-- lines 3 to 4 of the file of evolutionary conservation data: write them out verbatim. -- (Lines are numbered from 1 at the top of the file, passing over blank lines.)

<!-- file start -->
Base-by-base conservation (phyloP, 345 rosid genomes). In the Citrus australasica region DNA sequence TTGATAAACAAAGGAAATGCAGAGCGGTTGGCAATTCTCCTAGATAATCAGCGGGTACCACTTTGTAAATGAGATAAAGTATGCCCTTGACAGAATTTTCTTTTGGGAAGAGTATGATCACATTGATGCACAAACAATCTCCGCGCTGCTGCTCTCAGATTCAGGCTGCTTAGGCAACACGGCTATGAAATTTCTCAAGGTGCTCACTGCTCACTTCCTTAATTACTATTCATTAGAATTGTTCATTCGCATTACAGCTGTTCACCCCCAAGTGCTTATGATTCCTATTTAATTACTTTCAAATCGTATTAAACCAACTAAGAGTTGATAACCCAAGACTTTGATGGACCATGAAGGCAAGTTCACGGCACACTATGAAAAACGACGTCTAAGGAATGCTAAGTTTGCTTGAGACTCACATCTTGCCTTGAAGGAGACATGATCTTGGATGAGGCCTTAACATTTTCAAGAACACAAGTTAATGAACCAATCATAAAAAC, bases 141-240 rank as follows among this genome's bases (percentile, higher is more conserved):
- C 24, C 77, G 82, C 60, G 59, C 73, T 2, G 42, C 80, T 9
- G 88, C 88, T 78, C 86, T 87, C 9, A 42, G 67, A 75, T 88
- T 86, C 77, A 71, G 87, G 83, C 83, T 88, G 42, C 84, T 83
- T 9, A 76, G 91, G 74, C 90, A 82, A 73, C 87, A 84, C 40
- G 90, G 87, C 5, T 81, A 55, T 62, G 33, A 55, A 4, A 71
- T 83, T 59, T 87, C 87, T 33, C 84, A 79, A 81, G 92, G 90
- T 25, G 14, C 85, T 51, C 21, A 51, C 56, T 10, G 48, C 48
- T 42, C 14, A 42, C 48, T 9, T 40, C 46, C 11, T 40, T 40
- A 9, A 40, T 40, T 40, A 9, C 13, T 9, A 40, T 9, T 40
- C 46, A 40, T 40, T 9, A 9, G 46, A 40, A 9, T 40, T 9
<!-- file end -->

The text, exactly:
- G 88, C 88, T 78, C 86, T 87, C 9, A 42, G 67, A 75, T 88
- T 86, C 77, A 71, G 87, G 83, C 83, T 88, G 42, C 84, T 83